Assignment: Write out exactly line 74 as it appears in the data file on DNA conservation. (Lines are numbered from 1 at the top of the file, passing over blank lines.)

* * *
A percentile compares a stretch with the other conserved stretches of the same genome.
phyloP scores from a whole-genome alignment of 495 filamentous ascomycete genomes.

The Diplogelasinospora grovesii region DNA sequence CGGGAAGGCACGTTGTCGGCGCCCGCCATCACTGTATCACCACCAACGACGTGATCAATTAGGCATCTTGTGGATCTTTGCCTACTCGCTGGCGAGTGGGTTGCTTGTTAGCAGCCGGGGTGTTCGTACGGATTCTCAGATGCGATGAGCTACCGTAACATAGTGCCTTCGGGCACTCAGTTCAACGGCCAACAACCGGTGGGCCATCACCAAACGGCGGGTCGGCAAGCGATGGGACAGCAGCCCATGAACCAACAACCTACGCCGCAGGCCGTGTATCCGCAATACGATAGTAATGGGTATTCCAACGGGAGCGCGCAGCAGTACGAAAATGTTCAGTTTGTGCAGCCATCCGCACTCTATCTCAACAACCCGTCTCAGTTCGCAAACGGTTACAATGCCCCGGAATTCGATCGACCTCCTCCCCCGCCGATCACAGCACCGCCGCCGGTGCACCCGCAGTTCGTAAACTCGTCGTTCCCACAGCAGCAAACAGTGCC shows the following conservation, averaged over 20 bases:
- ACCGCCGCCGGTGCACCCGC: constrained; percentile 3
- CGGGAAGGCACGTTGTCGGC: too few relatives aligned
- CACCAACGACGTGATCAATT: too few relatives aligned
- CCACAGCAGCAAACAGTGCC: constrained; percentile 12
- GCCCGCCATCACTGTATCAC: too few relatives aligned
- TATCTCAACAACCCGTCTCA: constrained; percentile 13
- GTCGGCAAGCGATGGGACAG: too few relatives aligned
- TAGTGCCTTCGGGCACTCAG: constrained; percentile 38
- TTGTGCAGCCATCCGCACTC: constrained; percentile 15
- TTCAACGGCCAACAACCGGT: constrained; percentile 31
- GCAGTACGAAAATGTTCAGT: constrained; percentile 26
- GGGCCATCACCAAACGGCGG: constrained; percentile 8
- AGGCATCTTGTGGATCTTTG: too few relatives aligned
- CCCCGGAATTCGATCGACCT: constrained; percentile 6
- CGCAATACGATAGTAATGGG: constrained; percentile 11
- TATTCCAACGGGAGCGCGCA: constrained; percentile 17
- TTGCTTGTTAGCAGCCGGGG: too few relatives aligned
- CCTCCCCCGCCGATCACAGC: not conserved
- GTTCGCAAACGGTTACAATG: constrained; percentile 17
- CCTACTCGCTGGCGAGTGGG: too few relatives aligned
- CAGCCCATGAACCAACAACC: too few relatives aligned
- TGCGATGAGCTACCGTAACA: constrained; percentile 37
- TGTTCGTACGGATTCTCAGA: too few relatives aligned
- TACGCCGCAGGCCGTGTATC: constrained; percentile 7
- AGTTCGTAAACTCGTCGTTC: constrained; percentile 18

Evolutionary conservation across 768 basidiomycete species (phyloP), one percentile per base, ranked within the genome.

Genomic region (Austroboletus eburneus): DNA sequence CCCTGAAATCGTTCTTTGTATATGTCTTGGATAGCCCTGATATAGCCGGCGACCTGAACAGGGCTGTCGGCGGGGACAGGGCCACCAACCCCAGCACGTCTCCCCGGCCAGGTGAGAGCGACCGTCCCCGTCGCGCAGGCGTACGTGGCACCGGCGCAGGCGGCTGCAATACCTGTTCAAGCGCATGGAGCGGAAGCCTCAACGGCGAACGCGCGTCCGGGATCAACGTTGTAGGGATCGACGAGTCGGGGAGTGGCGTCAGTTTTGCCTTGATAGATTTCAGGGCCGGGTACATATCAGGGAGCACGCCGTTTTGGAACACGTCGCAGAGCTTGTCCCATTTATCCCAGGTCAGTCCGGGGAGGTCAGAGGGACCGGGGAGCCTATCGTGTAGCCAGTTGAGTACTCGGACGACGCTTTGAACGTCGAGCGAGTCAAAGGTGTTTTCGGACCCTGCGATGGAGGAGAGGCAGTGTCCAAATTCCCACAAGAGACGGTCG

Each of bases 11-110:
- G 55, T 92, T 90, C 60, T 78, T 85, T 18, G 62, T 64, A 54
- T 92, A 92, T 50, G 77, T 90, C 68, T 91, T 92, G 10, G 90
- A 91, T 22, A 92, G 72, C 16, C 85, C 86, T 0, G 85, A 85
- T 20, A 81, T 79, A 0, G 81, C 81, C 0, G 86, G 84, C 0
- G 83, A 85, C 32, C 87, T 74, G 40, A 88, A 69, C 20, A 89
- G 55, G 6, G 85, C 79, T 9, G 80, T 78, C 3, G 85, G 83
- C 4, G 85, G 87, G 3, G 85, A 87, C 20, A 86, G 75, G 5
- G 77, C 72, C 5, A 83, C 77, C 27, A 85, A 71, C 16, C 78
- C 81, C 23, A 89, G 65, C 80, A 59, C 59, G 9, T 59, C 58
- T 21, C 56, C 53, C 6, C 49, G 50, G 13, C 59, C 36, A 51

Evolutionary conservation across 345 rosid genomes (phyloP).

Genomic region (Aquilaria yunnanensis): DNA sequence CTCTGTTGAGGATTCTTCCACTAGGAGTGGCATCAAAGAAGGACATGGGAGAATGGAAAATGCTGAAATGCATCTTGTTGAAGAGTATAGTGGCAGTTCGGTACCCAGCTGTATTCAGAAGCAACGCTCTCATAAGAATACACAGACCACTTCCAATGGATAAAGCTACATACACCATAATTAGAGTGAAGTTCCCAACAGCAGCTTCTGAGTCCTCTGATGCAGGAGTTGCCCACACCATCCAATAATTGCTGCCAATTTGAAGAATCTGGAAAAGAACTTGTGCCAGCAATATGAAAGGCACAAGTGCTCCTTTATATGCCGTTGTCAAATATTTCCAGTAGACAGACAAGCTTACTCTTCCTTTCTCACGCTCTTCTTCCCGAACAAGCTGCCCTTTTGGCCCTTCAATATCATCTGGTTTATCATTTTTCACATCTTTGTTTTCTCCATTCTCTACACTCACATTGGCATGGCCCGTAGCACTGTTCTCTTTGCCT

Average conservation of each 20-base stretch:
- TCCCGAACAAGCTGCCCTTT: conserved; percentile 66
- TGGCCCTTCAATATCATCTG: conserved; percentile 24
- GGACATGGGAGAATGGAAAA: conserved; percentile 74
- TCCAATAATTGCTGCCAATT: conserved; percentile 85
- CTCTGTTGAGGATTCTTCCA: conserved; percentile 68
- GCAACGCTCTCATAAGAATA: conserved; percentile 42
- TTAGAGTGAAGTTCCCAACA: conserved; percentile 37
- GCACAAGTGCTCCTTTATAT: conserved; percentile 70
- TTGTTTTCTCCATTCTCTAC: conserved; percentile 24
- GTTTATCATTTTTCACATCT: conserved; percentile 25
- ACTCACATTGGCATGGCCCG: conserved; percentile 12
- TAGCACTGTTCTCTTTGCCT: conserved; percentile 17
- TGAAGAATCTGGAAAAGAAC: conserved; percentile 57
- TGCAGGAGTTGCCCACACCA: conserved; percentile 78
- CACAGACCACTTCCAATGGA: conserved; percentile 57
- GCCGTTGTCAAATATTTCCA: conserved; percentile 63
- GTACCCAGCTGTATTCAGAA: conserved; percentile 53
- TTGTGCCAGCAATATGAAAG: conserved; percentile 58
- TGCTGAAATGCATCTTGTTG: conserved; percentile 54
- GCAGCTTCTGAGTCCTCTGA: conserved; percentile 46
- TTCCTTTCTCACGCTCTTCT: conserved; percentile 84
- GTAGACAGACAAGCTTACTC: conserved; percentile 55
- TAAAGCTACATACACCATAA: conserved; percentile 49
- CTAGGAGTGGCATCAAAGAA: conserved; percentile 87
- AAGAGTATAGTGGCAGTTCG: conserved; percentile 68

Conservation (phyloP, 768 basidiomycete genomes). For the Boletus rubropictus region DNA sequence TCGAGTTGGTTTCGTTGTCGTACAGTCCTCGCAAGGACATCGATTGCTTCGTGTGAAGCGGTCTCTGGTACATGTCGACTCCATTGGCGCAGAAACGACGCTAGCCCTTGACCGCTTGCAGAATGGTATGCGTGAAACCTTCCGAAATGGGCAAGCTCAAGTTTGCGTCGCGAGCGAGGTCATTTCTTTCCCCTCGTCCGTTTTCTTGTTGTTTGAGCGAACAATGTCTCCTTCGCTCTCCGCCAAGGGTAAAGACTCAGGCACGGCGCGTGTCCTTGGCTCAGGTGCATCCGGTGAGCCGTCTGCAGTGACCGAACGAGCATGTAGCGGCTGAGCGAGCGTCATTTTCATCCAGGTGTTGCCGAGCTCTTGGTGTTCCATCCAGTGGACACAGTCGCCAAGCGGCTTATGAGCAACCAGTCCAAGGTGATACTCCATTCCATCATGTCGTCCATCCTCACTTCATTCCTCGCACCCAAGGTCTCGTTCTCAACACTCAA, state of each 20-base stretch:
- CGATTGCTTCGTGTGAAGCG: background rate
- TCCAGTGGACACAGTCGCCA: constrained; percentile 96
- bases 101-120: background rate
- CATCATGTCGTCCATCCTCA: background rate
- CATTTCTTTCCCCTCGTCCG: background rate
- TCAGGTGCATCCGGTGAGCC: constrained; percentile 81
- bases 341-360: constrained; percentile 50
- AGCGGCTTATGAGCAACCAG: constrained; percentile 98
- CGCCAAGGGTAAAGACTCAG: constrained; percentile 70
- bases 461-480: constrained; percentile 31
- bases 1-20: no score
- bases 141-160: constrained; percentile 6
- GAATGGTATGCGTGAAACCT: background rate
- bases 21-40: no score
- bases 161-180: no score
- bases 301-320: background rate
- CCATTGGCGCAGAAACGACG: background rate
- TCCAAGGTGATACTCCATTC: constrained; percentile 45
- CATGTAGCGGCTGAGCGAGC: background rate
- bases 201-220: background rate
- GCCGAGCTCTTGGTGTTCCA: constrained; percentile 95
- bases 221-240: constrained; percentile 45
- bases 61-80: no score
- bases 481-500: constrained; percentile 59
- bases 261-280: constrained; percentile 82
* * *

- CATCATGTCGTCCATCCTCA: background rate